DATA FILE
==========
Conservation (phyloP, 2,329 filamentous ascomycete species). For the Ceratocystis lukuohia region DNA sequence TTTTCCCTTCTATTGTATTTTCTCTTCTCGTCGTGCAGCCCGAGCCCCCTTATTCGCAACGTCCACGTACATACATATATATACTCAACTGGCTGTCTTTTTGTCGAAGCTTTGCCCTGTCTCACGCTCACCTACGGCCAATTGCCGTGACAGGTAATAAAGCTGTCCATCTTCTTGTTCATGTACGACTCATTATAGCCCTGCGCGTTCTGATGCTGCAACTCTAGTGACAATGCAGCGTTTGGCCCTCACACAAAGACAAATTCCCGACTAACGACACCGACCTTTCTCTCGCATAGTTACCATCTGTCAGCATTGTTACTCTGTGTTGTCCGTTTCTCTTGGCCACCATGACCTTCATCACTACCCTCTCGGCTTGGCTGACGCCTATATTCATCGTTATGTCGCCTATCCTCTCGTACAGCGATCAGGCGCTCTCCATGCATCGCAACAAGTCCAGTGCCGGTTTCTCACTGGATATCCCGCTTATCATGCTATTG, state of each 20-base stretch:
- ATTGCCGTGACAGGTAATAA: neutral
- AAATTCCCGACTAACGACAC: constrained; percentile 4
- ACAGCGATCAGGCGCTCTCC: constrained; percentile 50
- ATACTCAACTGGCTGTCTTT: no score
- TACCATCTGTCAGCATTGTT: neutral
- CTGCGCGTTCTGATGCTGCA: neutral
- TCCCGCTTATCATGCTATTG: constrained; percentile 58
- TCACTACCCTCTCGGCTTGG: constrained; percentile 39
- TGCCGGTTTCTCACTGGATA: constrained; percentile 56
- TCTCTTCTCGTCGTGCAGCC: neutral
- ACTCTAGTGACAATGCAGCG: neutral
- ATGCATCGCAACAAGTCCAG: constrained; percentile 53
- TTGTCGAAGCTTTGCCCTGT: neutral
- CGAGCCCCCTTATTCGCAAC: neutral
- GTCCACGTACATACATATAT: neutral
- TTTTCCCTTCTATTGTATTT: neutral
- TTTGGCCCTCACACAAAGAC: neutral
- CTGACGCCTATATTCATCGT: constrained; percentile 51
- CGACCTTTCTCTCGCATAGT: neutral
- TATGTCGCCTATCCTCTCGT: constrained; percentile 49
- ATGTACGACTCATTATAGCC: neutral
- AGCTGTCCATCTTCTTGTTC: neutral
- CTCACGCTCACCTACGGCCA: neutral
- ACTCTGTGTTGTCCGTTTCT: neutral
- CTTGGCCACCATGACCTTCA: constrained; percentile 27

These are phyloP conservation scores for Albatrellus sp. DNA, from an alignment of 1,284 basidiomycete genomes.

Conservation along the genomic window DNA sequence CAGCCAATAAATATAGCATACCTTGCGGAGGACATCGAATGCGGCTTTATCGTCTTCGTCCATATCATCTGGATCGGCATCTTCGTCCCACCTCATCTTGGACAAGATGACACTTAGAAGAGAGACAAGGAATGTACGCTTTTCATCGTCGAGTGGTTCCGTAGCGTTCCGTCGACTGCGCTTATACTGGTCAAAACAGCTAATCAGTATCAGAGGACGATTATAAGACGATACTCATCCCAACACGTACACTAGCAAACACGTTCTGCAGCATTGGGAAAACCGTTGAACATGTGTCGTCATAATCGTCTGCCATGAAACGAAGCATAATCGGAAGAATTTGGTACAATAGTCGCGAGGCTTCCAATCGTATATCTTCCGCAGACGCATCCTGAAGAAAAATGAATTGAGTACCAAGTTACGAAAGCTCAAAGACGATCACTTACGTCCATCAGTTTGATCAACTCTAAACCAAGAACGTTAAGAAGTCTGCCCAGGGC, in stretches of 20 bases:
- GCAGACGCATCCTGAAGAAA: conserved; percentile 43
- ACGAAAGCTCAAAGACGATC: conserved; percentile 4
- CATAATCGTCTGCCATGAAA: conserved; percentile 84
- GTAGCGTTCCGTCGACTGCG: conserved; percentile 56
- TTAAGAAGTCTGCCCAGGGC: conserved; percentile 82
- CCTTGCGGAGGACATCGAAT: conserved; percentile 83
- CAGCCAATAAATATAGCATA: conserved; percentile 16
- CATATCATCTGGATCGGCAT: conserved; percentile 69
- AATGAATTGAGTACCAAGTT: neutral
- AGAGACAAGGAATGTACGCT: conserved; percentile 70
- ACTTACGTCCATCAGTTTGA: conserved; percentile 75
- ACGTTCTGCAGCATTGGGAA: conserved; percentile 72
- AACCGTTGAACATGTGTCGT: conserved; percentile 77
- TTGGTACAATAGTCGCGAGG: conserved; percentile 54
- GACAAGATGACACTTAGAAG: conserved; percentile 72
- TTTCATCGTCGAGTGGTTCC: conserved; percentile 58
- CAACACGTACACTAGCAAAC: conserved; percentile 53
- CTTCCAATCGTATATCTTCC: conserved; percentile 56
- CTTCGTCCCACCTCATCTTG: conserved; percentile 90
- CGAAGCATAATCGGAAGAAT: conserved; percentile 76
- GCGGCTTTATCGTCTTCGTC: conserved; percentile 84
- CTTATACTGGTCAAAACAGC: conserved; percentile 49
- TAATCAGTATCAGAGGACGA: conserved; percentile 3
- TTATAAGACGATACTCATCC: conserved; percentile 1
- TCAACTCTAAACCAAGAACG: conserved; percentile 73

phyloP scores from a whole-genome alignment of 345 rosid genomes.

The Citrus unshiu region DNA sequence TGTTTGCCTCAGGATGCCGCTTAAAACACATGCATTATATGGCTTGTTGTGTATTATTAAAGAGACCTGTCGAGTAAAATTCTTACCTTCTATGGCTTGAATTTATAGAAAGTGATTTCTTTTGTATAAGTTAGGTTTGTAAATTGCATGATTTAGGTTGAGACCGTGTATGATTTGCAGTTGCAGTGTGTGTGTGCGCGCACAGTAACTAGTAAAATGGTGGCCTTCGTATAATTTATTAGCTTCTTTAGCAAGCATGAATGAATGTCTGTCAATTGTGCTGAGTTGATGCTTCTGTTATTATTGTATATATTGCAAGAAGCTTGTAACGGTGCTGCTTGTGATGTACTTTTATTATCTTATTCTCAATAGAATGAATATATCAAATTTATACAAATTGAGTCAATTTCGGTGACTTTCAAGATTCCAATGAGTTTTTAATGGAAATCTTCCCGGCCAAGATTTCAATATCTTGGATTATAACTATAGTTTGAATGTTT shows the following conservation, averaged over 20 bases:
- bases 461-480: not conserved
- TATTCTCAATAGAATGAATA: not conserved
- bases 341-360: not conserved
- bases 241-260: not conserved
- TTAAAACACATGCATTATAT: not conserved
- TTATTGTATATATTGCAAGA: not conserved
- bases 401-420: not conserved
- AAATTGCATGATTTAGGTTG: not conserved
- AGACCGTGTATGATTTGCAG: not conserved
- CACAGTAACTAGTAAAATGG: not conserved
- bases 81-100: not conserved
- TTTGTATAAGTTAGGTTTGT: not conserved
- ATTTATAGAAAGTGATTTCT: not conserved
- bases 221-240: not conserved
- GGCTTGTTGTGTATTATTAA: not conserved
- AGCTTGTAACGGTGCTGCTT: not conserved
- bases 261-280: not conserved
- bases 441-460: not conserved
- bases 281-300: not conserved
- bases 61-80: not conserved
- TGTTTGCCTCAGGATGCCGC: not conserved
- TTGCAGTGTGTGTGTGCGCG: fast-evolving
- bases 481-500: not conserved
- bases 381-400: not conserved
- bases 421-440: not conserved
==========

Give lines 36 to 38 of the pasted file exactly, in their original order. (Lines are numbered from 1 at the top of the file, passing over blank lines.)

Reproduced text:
- CATATCATCTGGATCGGCAT: conserved; percentile 69
- AATGAATTGAGTACCAAGTT: neutral
- AGAGACAAGGAATGTACGCT: conserved; percentile 70